Thursday, December 15, 2016

Donald Trump's Cabinet Picks Are Among the Most Conservative in History

Following-up from a little while ago, "Trump to Make Energy Policy Major Theme of Administration."

Like I said, I'm pleased as punch.

At the Los Angeles Times, "Trump's Cabinet picks are among the most conservative in history. What that means for his campaign promises":
Donald Trump promotes himself as a man divorced from party ideology, a president-elect just as open-minded to input from Al Gore as from Newt Gingrich.

But with his Cabinet nearly complete, he has chosen one of the most consistently conservative domestic policy teams in modern history, setting himself up for hard decisions and potential conflict with some of his supporters when he begins to govern.

The internal conflicts have emerged with nearly every pick.

Trump campaigned against the big banks, then chose a former Goldman Sachs partner, Steven Mnuchin, to run his Treasury Department. He pledged to save Medicare and Social Security, then chose Rep. Tom Price (R-Ga.), who has advocated sweeping revisions in Medicare and Medicaid, to run Health and Human Services.

Trump has placed the burdens of working people at the top of his agenda, yet chose as Labor secretary an executive, Andrew Puzder, who talked in an interview about the advantages of replacing human workers with machines because they are “always polite, they always upsell, they never take a vacation, they never show up late, there's never a slip-and-fall, or an age, sex, or race discrimination case.”

And even as Trump aides put out word that the president-elect’s daughter Ivanka would be an influential administration voice in favor of curbing global warming, Trump named a man who has repeatedly expressed skepticism about the scientific consensus on climate change, Oklahoma Atty. Gen. Scott Pruitt, to lead the Environmental Protection Agency.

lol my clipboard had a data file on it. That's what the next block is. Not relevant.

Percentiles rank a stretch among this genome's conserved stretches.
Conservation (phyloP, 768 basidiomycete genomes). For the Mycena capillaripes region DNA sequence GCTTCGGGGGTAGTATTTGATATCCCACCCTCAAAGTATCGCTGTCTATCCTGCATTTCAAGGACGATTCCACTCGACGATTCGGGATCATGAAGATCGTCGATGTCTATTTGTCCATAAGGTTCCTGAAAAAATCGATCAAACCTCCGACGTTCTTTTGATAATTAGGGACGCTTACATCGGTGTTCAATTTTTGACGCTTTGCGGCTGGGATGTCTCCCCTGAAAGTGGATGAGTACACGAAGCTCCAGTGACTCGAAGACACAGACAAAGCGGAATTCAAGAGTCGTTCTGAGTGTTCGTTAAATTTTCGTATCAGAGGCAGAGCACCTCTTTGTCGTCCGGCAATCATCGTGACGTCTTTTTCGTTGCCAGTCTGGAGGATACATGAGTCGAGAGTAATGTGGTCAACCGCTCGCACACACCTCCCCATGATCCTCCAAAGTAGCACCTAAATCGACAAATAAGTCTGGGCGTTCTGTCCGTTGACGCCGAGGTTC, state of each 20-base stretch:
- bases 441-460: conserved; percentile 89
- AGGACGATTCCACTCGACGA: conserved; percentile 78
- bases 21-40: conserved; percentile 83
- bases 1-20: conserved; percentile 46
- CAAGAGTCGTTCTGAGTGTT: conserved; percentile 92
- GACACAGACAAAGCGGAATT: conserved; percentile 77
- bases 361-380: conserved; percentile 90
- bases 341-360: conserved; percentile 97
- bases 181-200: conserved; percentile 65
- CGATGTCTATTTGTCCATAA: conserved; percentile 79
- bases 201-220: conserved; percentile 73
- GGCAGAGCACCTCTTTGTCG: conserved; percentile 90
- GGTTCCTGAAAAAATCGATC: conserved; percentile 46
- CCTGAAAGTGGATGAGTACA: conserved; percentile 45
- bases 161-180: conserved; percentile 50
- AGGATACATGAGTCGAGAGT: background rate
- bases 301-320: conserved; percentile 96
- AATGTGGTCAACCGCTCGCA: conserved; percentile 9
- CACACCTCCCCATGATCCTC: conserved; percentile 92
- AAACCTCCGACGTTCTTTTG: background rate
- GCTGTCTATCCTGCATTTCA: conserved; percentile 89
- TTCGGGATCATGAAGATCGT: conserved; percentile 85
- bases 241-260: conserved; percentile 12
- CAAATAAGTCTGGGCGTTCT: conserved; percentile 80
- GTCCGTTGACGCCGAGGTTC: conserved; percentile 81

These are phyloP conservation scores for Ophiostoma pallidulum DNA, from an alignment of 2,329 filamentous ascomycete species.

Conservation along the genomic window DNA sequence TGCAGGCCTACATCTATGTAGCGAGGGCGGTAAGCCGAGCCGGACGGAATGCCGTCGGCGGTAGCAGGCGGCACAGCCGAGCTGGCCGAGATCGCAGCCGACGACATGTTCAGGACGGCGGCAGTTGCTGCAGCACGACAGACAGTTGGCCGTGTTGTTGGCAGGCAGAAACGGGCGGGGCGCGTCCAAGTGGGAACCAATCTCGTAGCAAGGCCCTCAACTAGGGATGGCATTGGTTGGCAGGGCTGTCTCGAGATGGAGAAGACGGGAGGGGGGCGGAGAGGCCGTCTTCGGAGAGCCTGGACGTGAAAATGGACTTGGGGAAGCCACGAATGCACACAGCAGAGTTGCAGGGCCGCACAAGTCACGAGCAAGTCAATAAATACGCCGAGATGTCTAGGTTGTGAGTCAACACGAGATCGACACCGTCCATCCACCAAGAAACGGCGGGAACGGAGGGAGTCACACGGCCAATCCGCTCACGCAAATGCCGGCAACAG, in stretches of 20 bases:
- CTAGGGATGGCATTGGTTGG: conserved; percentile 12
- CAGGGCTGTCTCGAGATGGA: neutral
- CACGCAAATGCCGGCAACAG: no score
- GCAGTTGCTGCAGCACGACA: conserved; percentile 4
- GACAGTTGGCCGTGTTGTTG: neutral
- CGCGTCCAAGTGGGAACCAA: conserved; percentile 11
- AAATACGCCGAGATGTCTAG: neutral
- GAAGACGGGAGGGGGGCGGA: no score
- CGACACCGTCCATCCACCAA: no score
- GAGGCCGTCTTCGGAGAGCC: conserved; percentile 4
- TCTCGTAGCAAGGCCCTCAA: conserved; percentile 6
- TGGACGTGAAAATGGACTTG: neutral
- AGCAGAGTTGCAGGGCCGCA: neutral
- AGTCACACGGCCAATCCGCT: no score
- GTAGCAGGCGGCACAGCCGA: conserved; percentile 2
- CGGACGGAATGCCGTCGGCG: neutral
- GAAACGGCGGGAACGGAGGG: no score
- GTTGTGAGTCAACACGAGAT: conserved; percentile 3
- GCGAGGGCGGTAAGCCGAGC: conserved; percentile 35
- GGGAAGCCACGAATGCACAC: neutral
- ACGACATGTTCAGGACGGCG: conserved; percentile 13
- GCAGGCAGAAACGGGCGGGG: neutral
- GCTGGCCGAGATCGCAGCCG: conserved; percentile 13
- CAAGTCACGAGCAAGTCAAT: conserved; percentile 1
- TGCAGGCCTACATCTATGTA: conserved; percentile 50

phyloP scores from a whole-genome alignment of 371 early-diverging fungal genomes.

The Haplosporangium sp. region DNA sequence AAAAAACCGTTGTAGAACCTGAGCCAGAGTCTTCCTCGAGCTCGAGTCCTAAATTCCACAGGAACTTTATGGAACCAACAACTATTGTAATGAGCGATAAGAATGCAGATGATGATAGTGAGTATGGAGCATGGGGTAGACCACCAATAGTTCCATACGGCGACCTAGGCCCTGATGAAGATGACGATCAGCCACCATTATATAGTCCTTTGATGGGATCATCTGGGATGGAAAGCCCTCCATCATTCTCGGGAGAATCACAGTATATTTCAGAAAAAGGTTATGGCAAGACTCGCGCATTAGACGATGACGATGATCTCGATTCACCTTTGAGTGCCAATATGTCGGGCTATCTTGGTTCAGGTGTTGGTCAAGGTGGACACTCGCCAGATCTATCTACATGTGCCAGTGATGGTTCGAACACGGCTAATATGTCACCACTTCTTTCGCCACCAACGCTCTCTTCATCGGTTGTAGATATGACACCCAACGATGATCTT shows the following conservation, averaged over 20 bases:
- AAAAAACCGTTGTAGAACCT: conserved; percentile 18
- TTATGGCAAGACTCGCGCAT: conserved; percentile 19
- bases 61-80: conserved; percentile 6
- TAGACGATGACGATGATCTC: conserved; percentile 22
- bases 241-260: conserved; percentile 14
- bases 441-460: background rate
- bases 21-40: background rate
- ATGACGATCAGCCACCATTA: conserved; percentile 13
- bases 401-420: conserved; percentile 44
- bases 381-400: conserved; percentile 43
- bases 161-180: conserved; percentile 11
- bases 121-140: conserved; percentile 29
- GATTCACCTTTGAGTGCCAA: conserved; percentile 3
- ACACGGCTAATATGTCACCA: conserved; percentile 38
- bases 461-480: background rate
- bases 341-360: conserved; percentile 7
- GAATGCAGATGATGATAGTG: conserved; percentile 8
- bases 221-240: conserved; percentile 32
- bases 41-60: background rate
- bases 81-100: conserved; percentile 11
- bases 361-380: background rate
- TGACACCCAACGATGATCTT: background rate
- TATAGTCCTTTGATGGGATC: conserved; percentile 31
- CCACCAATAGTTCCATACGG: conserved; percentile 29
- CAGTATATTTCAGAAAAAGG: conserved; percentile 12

“This is a big mystery to a lot of people, and it’s going to be one of the hardest things about this presidency,” said Elaine Kamarck, a former advisor in the Clinton administration now at the Brookings Institution in Washington, who has written extensively about the inner workings of White Houses.

Trump has so far shown a deftness at drawing attention away from sticky policy debates with bold, attention-grabbing strokes, a tactic that may help him deflect controversies when he moves to the Oval Office. On Monday, he announced he was delaying until next month a news conference at which he had promised to address his business conflicts of interest, then on Tuesday morning, he staged a photo opportunity at Trump Tower with entertainer Kanye West.

He defied some ideologues in his party, and won goodwill from many supporters, by dramatically persuading Carrier Corp. to keep some of the air conditioning company’s manufacturing jobs in Indiana rather than ship them to Mexico.

Despite criticism over singling out an individual company with tax incentives and implicit threats to its government contracting business, Trump was able to use the publicity over the deal to promote a message that workers, particularly those in manufacturing, were at the top of his agenda.

“We are going to see a lot of symbolic politics,” said Lara Brown, a professor of political management at George Washington University. She expects gestures like the Carrier deal to prove effective for some time.

Trump’s supporters, Brown said, are more invested in shaking up the system than a particular policy agenda.

But the splashy moves could wear thin if Trump fails to deliver on signature promises, like a jobs boom...
It's all going to be fine.

I'm sure of it.

But keep reading, in any case.